The SWNT-CR complexes were also analysed by molecular modelling, which has shown various possibilities of nanotube-CR interaction depending on nanotube diameter . In the case of narrow nanotubes, CR partially retains the supramolecular ribbon structure, adhering to the outer nanotube surface, while some of the molecules are adsorbed individually on the surface (as shown in Fig. 7.2). In the case of wider nanotubes, individual CR molecules adsorb to the nanotube surface and supramolecular ribbon-like structur e of CR is lost. The geometry of the wide nanotube increases the contact surface between CR molecule and the nanotube which allows to ascribe the dominant role in the creation of the system’s equilibrium structure to the pi-pi stacking . Nanotubes of smaller diameter have a smaller side wall area that is characterized by a greater curvature. For this reason, partial preservation of the supramolecular ribbon structure of CR is preferable. The molecular modelling results show a tendency for CR to group into ribbons, while simultaneously leaving a portion of the nanotube surface exposed, which was also observed in microscopic images. These results were also confirmed by analysis of the radial distribution functions (rdf) between CR and SWNT .
7.3 The Incorporation of Other Compounds by SWNT-CR Complexes – Examples of Possible Biomedical Use
A particularly interesting feature of carbon nanotube-CR complex is its ability to bind other molecules. CNT, as hollow structures, are excellent high volume lightweight containers, in which other molecules can be enclosed while their large surface allows for efficient adsorption of many compounds. CR (and similar compounds) that create ribbon-like supramolecular structures can bind numerous polyaromatic planar molecules that intercalate into supramolecular CR ribbon. Compounds that can be bound this way include e.g. antineoplastic drug doxorubicin, Titan yellow , rhodamine B. The combination SWNT and CR creates a “chemical container” characterized by significantly increased capacity and the ability to bind different molecules simultaneously. It could be used as a drug carrier , which limits the drug’s toxicity and allows for the targeted delivery .
The dispersion of carbon nanotubes based on their interaction with CR is simple, efficient and reproducible. Supramolecular systems (both pure CR and mixed) allow not only to disperse carbon nanotubes, but can also bind other compounds through intercalation. As carriers of different compounds (e.g. fluorescent dyes, drugs, metal ions), these complexes present an interesting alternative to the currently used systems. They can be used in diagnostics as well as targeted delivery system s for drugs or metal ions.
We acknowledge the financial support from the National Science Centre, Poland (grant no. 2016/21/D/NZ1/02763) and from the project Interdisciplinary PhD Studies “Molecular sciences for medicine” (co-financed by the European Social Fund within the Human Capital Operational Programme) and Ministry of Science and Higher Education (grant no. K/DSC/001370).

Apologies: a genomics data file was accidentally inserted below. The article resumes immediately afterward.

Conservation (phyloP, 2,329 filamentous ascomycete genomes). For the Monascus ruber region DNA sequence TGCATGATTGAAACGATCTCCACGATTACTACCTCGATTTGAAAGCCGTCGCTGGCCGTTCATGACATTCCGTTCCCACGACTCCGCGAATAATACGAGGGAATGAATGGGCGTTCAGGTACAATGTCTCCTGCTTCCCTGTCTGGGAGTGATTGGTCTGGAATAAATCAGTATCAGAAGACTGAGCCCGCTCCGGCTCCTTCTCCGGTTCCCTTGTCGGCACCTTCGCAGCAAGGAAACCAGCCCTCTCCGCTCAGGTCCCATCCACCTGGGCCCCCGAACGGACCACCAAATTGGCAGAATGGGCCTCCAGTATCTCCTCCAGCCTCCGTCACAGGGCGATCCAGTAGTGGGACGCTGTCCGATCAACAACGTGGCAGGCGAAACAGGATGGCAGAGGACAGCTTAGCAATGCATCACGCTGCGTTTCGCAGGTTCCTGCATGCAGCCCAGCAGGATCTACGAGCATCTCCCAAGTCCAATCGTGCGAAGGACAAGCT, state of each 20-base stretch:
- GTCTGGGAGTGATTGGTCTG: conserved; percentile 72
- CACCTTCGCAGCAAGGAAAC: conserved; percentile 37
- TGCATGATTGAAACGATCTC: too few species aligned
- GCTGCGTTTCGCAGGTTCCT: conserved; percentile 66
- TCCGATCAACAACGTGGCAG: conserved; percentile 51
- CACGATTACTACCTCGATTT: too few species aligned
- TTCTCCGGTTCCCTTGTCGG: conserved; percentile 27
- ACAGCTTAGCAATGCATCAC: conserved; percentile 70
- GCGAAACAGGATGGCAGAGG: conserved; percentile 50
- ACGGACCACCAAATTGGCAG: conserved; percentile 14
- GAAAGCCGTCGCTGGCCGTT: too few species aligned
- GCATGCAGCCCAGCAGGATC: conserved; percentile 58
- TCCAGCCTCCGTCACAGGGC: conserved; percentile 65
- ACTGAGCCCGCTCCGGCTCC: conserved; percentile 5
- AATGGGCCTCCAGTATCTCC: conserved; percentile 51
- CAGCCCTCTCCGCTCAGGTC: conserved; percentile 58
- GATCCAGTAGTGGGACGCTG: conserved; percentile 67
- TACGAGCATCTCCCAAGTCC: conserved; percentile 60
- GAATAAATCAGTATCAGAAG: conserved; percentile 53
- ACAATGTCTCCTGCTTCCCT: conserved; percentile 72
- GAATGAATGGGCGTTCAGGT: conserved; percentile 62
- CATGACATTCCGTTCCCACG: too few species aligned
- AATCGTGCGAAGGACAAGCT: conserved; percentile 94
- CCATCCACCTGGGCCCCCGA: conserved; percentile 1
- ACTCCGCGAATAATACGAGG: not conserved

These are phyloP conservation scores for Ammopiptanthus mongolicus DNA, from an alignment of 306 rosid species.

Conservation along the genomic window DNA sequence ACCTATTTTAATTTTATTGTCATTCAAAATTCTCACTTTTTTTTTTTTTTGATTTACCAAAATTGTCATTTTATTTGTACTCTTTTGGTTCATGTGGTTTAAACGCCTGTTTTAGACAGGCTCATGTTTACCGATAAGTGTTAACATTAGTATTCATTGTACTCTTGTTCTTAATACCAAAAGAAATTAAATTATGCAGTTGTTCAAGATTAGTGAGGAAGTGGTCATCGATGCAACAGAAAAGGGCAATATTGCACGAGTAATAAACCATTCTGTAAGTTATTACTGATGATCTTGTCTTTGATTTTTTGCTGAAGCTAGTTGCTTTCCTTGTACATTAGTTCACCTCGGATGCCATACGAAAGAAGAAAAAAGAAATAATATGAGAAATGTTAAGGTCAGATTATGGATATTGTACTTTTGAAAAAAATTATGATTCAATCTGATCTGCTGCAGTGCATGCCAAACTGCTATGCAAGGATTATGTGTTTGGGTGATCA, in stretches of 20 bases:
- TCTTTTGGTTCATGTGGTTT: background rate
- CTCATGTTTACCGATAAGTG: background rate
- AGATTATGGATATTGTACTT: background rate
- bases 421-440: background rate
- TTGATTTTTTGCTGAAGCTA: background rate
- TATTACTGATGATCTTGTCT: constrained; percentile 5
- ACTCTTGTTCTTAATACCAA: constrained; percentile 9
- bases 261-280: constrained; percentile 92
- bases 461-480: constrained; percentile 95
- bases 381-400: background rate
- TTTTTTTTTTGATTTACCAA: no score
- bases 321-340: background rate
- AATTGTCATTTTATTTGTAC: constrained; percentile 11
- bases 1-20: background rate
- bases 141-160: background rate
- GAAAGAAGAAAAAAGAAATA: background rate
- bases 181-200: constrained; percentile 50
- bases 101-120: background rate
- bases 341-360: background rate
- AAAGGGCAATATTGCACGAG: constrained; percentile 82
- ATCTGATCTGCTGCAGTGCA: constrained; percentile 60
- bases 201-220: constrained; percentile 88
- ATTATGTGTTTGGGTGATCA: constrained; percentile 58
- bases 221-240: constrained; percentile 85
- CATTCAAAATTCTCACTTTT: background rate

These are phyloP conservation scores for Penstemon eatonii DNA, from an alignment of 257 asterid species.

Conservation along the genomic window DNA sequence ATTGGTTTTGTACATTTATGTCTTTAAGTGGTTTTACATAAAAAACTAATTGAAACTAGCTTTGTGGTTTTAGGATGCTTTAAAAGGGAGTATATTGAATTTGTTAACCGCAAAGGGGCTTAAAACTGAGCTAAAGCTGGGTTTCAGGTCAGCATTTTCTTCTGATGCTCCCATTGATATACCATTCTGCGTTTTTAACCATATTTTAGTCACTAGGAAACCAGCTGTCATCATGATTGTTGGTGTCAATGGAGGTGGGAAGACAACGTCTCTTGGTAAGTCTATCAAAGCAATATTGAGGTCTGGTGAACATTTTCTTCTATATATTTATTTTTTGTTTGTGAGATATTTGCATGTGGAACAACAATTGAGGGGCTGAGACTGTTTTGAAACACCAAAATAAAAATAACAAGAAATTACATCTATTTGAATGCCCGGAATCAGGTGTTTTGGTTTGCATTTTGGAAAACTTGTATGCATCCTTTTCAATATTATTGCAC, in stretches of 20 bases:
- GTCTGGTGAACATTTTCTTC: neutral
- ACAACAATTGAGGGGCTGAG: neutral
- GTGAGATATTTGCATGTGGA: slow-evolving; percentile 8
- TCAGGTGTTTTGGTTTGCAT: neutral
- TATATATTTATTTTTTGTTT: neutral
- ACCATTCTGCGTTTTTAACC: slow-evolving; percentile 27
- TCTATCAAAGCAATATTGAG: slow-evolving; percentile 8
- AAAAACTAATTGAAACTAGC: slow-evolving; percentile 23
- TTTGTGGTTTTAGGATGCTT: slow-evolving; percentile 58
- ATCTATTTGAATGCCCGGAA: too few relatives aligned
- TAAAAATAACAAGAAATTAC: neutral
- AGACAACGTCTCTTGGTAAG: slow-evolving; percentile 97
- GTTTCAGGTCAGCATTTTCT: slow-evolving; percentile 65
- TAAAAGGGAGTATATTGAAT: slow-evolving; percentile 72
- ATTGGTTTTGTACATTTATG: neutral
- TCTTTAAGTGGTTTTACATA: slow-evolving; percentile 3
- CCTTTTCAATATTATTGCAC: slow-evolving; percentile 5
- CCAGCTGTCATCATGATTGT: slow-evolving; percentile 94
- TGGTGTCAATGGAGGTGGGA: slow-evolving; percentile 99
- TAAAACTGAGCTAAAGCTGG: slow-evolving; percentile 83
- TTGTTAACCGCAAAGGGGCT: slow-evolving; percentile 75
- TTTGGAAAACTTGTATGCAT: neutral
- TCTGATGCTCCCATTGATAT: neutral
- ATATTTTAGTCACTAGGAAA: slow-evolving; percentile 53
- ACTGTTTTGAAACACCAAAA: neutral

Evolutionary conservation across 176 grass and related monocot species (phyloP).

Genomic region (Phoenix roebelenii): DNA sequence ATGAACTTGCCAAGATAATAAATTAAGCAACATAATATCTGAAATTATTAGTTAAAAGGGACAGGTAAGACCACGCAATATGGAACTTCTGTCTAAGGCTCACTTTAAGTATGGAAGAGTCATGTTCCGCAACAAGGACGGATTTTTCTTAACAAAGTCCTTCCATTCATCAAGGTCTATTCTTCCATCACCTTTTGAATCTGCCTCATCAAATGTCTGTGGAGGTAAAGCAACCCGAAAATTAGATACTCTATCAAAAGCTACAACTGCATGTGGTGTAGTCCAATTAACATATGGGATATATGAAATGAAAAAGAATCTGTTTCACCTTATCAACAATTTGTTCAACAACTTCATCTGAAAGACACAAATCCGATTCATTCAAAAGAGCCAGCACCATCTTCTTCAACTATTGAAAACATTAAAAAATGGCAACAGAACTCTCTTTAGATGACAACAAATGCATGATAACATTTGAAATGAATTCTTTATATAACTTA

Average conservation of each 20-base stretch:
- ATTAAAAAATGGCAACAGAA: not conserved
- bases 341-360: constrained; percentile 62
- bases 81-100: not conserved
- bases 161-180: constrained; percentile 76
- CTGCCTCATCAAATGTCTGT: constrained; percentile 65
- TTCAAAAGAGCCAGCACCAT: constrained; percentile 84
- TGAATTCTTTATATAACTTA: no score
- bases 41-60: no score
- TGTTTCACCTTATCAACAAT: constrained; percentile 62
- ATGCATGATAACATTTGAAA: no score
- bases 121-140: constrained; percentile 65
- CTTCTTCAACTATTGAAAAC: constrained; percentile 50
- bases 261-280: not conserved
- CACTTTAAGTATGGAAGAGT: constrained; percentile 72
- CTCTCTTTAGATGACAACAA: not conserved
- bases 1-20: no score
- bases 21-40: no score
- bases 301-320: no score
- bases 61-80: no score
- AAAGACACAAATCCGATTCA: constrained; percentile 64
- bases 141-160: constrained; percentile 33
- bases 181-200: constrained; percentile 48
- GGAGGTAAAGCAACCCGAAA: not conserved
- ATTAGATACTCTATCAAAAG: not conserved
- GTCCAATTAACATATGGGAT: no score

- 21.Backes C, Hirsch A (2010) Noncovalent functionalization of carbon nanotubes in chemistry of nanocarbons. Wiley, Ltd, Chichester, pp 1–48Google Scholar
- 36.Spólnik P, Król M, Stopa B et al (2011) Influence of the electric field on supramolecular structure and properties of amyloid-specific reagent Congo red Eur. Biophys J 40(10):1187–1196Google Scholar
- 39.Chłopaś K, Jagusiak A, Konieczny L et al (2015) The use of Titan yellow dye as a metal ion binding marker for studies on the formation of specific complexes by supramolecular Congo red. Bio-Algorithms Med-Syst 11(1):9–17Google Scholar
- 41.Stopa B, Piekarska B, Jagusiak A et al (2011) Acta Biochim Pol 58(Suppl. 2):282. Supramolecular Congo red as a potential drug carrier. Properties of Congo red-doxorubicin complexes in Proceedings of the 2nd Congress of Biochemistry and Cell Biology 46th Meeting of the Polish Biochemical Society and 11st Conference of the Polish Cell Biology Society, Kraków, 2011Google Scholar
- 42.Jagusiak A, Piekarska B, Chłopaś K et al (2016) Shortening and dispersion of single-walled carbon nanotubes upon interaction with mixed supramolecular compounds. Bio-Algorithms Med-Syst 12(3):123–132Google Scholar
Open Access This chapter is distributed under the terms of the Creative Commons Attribution 4.0 International License (http://creativecommons.org/licenses/by/4.0/), which permits use, duplication, adaptation, distribution and reproduction in any medium or format, as long as you give appropriate credit to the original author(s) and the source, provide a link to the Creative Commons license and indicate if changes were made. The images or other third party material in this book are included in the work's Creative Commons license, unless indicated otherwise in the credit line; if such material is not included in the work's Creative Commons license and the respective action is not permitted by statutory regulation, users will need to obtain permission from the license holder to duplicate, adapt or reproduce the material.